This post was written by George Brown, Matt Stone, Simon Hart, Sarah Wolff, and Jim Sanders.
The Bribery Act 2010 (the “Act”) which recently was passed by Parliament has far-reaching implications for any business which is either registered in the UK or which has any part of its operation in the UK. The breadth and importance of this legislation means that corporates and their senior officers would be well advised to familiarize themselves with the effects of this new law.
Why is this legislation important to you and your business? The Act includes:
- A new corporate offence of failing to prevent bribery: this is a strict liability offense: a company’s guilt can be a result of an attempted or actual bribery on the company’s behalf;
- “Senior officers” (including non-board level managers) can individually be held criminally liable for a company’s bribery offenses;
- Extensive extra-territorial powers of prosecution similar to those found in the U.S. Foreign Corrupt Practices Act (“FCPA”);
- Offenses apply to both public and private sectors (unlike the FCPA);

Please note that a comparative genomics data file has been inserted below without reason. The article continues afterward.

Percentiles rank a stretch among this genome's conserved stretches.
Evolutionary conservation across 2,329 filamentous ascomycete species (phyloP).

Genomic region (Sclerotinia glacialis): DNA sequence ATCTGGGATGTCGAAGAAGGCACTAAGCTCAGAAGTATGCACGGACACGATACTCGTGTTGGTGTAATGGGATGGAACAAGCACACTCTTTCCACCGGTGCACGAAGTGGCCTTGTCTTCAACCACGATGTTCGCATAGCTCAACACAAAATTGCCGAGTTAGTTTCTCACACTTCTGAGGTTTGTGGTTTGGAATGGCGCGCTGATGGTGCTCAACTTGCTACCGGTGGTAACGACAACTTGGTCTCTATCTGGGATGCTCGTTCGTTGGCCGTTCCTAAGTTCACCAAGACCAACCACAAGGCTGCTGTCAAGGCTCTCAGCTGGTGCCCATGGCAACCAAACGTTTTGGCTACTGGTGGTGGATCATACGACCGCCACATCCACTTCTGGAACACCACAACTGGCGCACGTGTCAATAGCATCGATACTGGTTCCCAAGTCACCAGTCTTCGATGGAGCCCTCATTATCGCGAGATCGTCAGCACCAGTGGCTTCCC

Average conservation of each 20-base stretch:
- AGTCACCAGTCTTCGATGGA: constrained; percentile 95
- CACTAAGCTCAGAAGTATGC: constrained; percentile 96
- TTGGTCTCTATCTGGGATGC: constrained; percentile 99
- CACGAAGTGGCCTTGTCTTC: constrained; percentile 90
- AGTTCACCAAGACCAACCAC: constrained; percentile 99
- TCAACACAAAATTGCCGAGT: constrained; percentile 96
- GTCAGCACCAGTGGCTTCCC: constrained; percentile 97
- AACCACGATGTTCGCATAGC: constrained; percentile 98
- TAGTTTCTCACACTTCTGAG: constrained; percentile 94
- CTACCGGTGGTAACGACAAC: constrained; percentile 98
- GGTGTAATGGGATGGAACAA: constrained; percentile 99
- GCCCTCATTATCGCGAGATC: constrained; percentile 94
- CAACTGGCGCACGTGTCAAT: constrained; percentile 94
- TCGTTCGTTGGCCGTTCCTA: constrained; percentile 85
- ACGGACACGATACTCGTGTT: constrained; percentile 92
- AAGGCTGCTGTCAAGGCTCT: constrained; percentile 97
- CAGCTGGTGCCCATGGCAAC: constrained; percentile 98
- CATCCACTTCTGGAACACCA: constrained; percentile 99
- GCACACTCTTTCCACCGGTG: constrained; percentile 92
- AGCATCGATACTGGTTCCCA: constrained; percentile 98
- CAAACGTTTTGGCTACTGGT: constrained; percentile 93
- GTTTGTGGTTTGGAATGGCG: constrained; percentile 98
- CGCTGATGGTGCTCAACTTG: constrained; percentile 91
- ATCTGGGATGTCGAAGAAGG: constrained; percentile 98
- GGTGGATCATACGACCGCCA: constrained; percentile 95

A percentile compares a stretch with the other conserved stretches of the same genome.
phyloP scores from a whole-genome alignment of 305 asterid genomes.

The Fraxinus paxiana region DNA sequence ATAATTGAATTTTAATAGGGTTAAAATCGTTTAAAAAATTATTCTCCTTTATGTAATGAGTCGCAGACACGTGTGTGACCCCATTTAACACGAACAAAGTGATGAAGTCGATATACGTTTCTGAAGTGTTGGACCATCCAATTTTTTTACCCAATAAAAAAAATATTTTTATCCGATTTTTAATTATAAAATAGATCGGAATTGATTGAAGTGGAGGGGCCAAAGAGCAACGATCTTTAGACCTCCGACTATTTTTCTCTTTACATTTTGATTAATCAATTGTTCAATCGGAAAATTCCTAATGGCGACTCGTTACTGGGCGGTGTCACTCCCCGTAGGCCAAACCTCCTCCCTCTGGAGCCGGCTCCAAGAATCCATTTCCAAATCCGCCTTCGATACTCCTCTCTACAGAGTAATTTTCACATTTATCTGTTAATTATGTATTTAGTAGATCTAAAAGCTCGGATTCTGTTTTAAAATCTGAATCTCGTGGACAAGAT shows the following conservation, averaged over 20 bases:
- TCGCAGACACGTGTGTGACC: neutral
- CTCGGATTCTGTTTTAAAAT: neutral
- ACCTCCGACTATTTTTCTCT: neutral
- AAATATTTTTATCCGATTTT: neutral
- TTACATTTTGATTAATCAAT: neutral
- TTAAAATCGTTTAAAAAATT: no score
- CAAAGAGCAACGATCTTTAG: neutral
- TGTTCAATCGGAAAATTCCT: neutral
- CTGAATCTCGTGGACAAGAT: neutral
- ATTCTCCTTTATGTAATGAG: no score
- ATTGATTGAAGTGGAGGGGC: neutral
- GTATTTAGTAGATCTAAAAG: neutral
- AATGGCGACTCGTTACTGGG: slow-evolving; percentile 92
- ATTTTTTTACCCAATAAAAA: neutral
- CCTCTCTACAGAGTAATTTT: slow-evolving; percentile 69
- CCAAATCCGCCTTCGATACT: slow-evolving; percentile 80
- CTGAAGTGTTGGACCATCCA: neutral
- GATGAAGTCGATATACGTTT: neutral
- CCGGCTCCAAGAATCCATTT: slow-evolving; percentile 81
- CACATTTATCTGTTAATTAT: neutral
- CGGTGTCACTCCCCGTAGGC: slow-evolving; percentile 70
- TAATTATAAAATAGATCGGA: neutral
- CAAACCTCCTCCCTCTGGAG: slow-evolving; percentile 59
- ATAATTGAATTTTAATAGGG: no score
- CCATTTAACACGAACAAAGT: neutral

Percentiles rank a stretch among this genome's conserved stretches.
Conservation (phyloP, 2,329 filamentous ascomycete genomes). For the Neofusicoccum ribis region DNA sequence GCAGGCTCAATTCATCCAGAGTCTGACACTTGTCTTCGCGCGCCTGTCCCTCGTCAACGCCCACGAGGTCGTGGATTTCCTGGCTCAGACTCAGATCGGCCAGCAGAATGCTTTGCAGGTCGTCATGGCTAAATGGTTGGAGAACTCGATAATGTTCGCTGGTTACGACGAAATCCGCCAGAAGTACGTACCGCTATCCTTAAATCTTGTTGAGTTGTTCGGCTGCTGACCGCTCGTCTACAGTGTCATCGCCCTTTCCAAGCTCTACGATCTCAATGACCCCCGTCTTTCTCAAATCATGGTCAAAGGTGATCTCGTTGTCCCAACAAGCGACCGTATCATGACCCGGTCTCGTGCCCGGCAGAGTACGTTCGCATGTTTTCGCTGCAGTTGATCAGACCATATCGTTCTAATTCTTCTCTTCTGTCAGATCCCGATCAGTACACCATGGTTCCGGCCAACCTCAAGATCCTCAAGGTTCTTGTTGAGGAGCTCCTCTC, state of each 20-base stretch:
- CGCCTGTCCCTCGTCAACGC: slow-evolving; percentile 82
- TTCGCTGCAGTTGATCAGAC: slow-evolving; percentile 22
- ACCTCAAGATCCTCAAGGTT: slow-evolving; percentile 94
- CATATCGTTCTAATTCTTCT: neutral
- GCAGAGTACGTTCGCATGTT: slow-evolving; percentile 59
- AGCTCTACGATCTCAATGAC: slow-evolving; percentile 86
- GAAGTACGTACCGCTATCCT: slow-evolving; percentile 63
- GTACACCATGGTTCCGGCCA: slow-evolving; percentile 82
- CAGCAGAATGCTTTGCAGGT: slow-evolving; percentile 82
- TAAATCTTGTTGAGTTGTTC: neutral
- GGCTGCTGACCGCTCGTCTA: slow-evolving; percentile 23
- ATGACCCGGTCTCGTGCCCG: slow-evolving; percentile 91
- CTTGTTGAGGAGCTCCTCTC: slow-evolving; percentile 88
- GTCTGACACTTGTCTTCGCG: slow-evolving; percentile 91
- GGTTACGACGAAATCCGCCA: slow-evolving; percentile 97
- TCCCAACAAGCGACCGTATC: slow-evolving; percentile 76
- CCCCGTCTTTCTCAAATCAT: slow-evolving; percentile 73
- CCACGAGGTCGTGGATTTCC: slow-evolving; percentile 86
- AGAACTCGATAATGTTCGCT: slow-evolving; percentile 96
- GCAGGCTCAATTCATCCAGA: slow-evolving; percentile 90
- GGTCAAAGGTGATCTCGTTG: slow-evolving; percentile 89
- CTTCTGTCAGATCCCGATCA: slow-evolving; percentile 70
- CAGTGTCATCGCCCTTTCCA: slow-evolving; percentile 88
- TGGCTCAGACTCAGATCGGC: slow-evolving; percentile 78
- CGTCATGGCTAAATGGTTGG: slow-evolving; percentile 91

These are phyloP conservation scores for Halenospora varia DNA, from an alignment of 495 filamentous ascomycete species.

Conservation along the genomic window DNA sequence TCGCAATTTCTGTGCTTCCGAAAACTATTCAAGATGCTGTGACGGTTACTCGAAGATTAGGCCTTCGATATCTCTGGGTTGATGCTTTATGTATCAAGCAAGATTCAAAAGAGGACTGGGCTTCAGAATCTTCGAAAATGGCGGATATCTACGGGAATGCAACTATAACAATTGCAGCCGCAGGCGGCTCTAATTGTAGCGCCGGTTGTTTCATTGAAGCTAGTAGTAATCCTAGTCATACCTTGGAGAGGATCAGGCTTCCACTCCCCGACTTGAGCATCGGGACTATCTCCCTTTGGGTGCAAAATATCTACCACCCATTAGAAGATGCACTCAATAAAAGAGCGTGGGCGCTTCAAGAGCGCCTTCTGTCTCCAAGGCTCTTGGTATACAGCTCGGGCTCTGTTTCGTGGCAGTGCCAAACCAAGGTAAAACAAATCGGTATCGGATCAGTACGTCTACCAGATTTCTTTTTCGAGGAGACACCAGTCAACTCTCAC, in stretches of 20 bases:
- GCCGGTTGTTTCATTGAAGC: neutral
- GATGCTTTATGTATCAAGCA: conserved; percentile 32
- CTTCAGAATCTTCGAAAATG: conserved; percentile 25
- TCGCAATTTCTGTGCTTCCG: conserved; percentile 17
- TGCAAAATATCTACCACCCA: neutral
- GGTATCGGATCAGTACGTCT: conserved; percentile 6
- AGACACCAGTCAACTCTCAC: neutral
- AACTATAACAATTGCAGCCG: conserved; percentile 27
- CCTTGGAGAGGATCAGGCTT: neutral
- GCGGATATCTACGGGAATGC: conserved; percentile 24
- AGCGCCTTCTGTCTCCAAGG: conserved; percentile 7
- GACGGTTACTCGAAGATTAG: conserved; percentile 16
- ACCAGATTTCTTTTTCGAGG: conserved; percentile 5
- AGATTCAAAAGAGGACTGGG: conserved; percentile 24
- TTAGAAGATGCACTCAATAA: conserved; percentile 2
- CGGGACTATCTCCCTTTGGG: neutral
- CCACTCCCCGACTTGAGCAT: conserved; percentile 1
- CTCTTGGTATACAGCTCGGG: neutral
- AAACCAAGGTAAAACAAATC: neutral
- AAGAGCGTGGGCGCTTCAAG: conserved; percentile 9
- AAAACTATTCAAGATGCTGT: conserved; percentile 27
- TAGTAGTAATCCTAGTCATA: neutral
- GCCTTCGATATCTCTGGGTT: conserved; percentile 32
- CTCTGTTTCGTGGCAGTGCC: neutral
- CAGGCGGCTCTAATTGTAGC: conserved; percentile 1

- No carve-out for facilitating or “grease” payments (unlike the FCPA)
- Conviction could mean debarment from all public sector contracts within the European Union.
This legislation comes at a time of increased international co-operation between regulators not only in matters relating to bribery, including enforcement of the FCPA, but in connection with financial fraud, insider dealing and related activities. The extensive powers provided by the Act will be used by UK enforcement agencies such as the Serious Fraud Office (“SFO”) to clamp down on corrupt behavior. The Bill received Royal Assent on 8 April 2010 and its various provisions are likely to be bought into force over the next six months.
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